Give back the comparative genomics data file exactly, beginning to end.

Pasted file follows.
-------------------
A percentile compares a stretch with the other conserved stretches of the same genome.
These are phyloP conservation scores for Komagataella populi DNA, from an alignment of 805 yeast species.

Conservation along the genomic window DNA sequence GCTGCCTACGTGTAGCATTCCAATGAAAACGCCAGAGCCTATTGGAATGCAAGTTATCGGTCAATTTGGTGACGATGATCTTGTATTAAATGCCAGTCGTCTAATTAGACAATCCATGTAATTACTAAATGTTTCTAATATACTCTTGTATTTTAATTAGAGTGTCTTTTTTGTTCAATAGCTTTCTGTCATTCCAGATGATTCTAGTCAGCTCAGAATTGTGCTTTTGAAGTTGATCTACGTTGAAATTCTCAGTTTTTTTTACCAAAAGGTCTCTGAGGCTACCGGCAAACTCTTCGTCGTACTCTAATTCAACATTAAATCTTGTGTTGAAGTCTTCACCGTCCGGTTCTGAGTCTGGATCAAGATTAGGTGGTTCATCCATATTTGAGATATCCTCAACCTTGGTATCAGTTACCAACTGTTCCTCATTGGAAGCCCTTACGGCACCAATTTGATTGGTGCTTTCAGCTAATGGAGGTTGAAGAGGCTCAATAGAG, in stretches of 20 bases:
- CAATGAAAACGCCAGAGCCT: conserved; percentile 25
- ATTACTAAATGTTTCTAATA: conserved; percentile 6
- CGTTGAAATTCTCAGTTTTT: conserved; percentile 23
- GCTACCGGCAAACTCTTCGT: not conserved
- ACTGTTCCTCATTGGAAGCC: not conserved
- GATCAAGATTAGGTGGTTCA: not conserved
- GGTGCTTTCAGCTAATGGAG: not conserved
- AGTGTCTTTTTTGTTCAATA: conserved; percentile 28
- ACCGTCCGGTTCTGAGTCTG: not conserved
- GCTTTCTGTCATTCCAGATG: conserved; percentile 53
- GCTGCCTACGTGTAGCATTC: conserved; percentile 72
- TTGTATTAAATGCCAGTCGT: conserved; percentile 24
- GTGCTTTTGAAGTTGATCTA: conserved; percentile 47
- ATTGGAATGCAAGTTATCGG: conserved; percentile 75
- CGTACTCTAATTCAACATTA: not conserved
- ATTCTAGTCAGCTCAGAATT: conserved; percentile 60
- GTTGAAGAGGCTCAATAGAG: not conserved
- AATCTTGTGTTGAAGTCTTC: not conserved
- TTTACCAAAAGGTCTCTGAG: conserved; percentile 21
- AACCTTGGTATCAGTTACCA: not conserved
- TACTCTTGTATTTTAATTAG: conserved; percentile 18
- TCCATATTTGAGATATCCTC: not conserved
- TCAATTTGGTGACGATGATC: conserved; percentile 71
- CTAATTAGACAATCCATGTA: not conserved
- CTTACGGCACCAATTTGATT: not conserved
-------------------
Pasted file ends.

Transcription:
A percentile compares a stretch with the other conserved stretches of the same genome.
These are phyloP conservation scores for Komagataella populi DNA, from an alignment of 805 yeast species.

Conservation along the genomic window DNA sequence GCTGCCTACGTGTAGCATTCCAATGAAAACGCCAGAGCCTATTGGAATGCAAGTTATCGGTCAATTTGGTGACGATGATCTTGTATTAAATGCCAGTCGTCTAATTAGACAATCCATGTAATTACTAAATGTTTCTAATATACTCTTGTATTTTAATTAGAGTGTCTTTTTTGTTCAATAGCTTTCTGTCATTCCAGATGATTCTAGTCAGCTCAGAATTGTGCTTTTGAAGTTGATCTACGTTGAAATTCTCAGTTTTTTTTACCAAAAGGTCTCTGAGGCTACCGGCAAACTCTTCGTCGTACTCTAATTCAACATTAAATCTTGTGTTGAAGTCTTCACCGTCCGGTTCTGAGTCTGGATCAAGATTAGGTGGTTCATCCATATTTGAGATATCCTCAACCTTGGTATCAGTTACCAACTGTTCCTCATTGGAAGCCCTTACGGCACCAATTTGATTGGTGCTTTCAGCTAATGGAGGTTGAAGAGGCTCAATAGAG, in stretches of 20 bases:
- CAATGAAAACGCCAGAGCCT: conserved; percentile 25
- ATTACTAAATGTTTCTAATA: conserved; percentile 6
- CGTTGAAATTCTCAGTTTTT: conserved; percentile 23
- GCTACCGGCAAACTCTTCGT: not conserved
- ACTGTTCCTCATTGGAAGCC: not conserved
- GATCAAGATTAGGTGGTTCA: not conserved
- GGTGCTTTCAGCTAATGGAG: not conserved
- AGTGTCTTTTTTGTTCAATA: conserved; percentile 28
- ACCGTCCGGTTCTGAGTCTG: not conserved
- GCTTTCTGTCATTCCAGATG: conserved; percentile 53
- GCTGCCTACGTGTAGCATTC: conserved; percentile 72
- TTGTATTAAATGCCAGTCGT: conserved; percentile 24
- GTGCTTTTGAAGTTGATCTA: conserved; percentile 47
- ATTGGAATGCAAGTTATCGG: conserved; percentile 75
- CGTACTCTAATTCAACATTA: not conserved
- ATTCTAGTCAGCTCAGAATT: conserved; percentile 60
- GTTGAAGAGGCTCAATAGAG: not conserved
- AATCTTGTGTTGAAGTCTTC: not conserved
- TTTACCAAAAGGTCTCTGAG: conserved; percentile 21
- AACCTTGGTATCAGTTACCA: not conserved
- TACTCTTGTATTTTAATTAG: conserved; percentile 18
- TCCATATTTGAGATATCCTC: not conserved
- TCAATTTGGTGACGATGATC: conserved; percentile 71
- CTAATTAGACAATCCATGTA: not conserved
- CTTACGGCACCAATTTGATT: not conserved